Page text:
BMCR 2006.12.11

The Secret History of Emotion

, The secret history of emotion : from Aristotle's Rhetoric to modern brain science. Chicago: University of Chicago Press, 2006. 1 online resource (x, 194 pages) : illustrations. ISBN 9780226309934 $35.00.

To produce the appropriate impression of what this book is one must stress its subtitle — “From Aristotle’s ‘Rhetoric’ to Modern Brain Science”. Generally the book does not concern the realm of classics: the passages pertinent to the classicists are mainly the first two chapters. Greek is transliterated.

In the Introduction, A New Rhetoric of Passions (pp. 1-20), G. distinguishes between “passions” (referring to the past) and “emotion” (used of the present time). He builds up a dichotomy between the (neuro)biology perspective (Descartes – Damasio – LeDoux) and the (psycho)social view of emotion (Aristotle, the Stoics, Hobbes, Hume, Perfect).

The first chapter (Early Modern Emotion and the Economy of Scarcity, 21-50) opens with setting out Descartes’ view on emotion and identifying its contemporary equivalent, J. LeDoux. After quotations from Aristotle’s “Rhetoric” (1378a21-26 and 1384a22-36) G. presents those who continued on the lines adopted by Aristotle: first of all Hobbes.

The second chapter (Apathy in the Shadow Economy of Emotion, 51-84) begins with a quotation from Seneca’s “On Anger”. G. discusses seventeenth century, mainly German, works on emotions and argues that the Stoic approach is to be contrasted with the Aristotelian one. He devotes six pages to Aristotle, discussing fragments from his “De anima”, “Politics”, “Physics”, and “Nicomachean Ethics”. G. goes on to a critique of R. Sorabji’s and M. Nussbaum’s books. The chapter ends with a discussion of Hobbes’ distinction between interior and exterior life and how it works.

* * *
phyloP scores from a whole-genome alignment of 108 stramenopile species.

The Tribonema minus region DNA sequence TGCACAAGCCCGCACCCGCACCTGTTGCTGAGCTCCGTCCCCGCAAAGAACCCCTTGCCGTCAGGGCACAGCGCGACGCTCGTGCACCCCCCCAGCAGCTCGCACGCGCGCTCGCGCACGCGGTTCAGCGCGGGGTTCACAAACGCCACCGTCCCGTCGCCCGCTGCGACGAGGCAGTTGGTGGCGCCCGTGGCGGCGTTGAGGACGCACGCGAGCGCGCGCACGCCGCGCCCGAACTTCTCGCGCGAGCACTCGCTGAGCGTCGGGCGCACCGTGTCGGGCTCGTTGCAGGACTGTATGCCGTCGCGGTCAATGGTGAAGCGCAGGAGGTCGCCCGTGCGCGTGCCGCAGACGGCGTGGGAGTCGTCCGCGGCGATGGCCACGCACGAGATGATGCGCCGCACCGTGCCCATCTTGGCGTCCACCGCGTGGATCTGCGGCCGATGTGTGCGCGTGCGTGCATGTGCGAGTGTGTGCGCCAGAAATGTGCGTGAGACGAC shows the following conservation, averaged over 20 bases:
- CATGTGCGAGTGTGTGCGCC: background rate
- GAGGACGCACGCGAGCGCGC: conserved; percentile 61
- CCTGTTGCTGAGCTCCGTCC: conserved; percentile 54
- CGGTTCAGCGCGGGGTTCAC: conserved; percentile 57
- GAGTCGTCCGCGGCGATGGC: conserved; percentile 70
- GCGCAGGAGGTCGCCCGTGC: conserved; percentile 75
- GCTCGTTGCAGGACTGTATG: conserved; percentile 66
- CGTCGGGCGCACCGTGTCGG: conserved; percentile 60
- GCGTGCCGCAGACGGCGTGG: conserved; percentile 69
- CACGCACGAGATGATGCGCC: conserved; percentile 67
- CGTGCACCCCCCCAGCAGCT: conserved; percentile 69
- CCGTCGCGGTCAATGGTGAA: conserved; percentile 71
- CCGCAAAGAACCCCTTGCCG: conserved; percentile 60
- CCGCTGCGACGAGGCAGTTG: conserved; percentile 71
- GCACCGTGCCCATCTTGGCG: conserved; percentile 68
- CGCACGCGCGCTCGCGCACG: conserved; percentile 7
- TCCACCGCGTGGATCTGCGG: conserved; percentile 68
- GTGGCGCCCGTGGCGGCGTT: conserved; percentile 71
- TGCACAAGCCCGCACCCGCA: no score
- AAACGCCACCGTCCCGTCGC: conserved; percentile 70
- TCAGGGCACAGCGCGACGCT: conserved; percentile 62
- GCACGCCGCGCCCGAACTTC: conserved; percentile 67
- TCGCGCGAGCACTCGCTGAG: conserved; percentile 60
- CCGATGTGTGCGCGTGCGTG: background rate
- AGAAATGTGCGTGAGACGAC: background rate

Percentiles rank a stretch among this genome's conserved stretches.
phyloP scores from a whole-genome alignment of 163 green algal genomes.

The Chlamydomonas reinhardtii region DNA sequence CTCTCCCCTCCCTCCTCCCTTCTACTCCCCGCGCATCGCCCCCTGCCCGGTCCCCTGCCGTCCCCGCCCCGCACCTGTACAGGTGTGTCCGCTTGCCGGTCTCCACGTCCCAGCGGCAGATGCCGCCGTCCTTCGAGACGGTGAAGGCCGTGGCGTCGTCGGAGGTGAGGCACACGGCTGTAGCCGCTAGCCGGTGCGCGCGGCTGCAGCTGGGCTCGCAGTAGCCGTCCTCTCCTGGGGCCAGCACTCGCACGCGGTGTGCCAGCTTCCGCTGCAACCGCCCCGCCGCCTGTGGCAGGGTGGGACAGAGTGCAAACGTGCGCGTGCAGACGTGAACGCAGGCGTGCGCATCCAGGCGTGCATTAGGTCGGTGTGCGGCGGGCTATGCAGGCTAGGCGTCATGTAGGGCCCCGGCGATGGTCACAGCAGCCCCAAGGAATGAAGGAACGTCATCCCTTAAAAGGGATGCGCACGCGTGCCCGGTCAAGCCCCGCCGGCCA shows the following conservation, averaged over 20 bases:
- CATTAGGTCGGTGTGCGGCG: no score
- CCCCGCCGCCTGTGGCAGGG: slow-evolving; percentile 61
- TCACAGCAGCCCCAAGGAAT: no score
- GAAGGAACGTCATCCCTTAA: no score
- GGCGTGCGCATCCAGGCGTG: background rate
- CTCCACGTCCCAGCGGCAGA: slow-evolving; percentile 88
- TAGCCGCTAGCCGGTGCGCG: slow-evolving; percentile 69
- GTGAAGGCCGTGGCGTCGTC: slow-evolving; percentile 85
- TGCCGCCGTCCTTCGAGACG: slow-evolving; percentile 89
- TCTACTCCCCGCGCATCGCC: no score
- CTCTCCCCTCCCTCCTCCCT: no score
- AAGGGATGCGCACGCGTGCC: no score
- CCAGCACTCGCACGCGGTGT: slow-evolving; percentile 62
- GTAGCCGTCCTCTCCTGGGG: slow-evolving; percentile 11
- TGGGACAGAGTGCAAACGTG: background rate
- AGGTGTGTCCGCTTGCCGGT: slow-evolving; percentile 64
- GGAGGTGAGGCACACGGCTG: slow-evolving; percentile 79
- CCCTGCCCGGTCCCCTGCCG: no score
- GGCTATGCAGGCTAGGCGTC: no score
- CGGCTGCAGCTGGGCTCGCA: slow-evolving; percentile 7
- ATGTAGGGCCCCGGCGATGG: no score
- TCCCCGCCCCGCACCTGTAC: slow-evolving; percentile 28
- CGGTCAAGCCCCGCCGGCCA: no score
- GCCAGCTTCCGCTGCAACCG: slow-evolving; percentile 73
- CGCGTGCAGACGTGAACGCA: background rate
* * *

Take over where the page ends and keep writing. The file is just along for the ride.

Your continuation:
In the third chapter (“Virtues of Passivity in the English Civil War”, 85-111), G. discusses the dyads of passions/action and feminine/masculine and the Aristotle’s distinction between mover and moved. By way of description of feminine passivity, G. cites a passage from Pseudo-Aristotle’s Problems (6.26) (cf. 97-99).

The fourth chapter (The Politics of Pride in David Hume and David Simple, pp. 113-156) is an analysis of pride and humility. G. turns to the Greek categories of logos – pathos – ethos and to Cicero’s “De oratore” and Quintilian’s “Institutio oratoria”.

In the last chapter (Thinking and Feeling without a Brain: William Perfect and Adam Smith’s Compassion, pp. 157-179), presenting clinical case descriptions (taken especially from Williams Perfect’s “Annals of Insanity”), G. makes reference to Stoic moral therapy and to Galen’s humoral pathology.

For the classicist reader the special strength of the book may appear in G.’s remarks on the real sense of the Greek and Latin meaning of “suffer” (“need not be an unpleasant experience”) and on the “Ciceronian Stoic understanding of emotion as perturbationes animi“. They allow us to identify the historical turning point at which emotions were rendered negative, since this system of understanding portrays emotions as “a deviation from reason and an illness of the soul”, whereas in reality “passions and their evaluation vary dramatically from one practical situation to the next” (52).

The most characteristic feature of G.’s work is, alas, the recurrent dichotomisation, pitching the rhetorical or social view against the biological and neurological perspective. Finally the book displays shortcomings similar to those of the positions against which G. argues.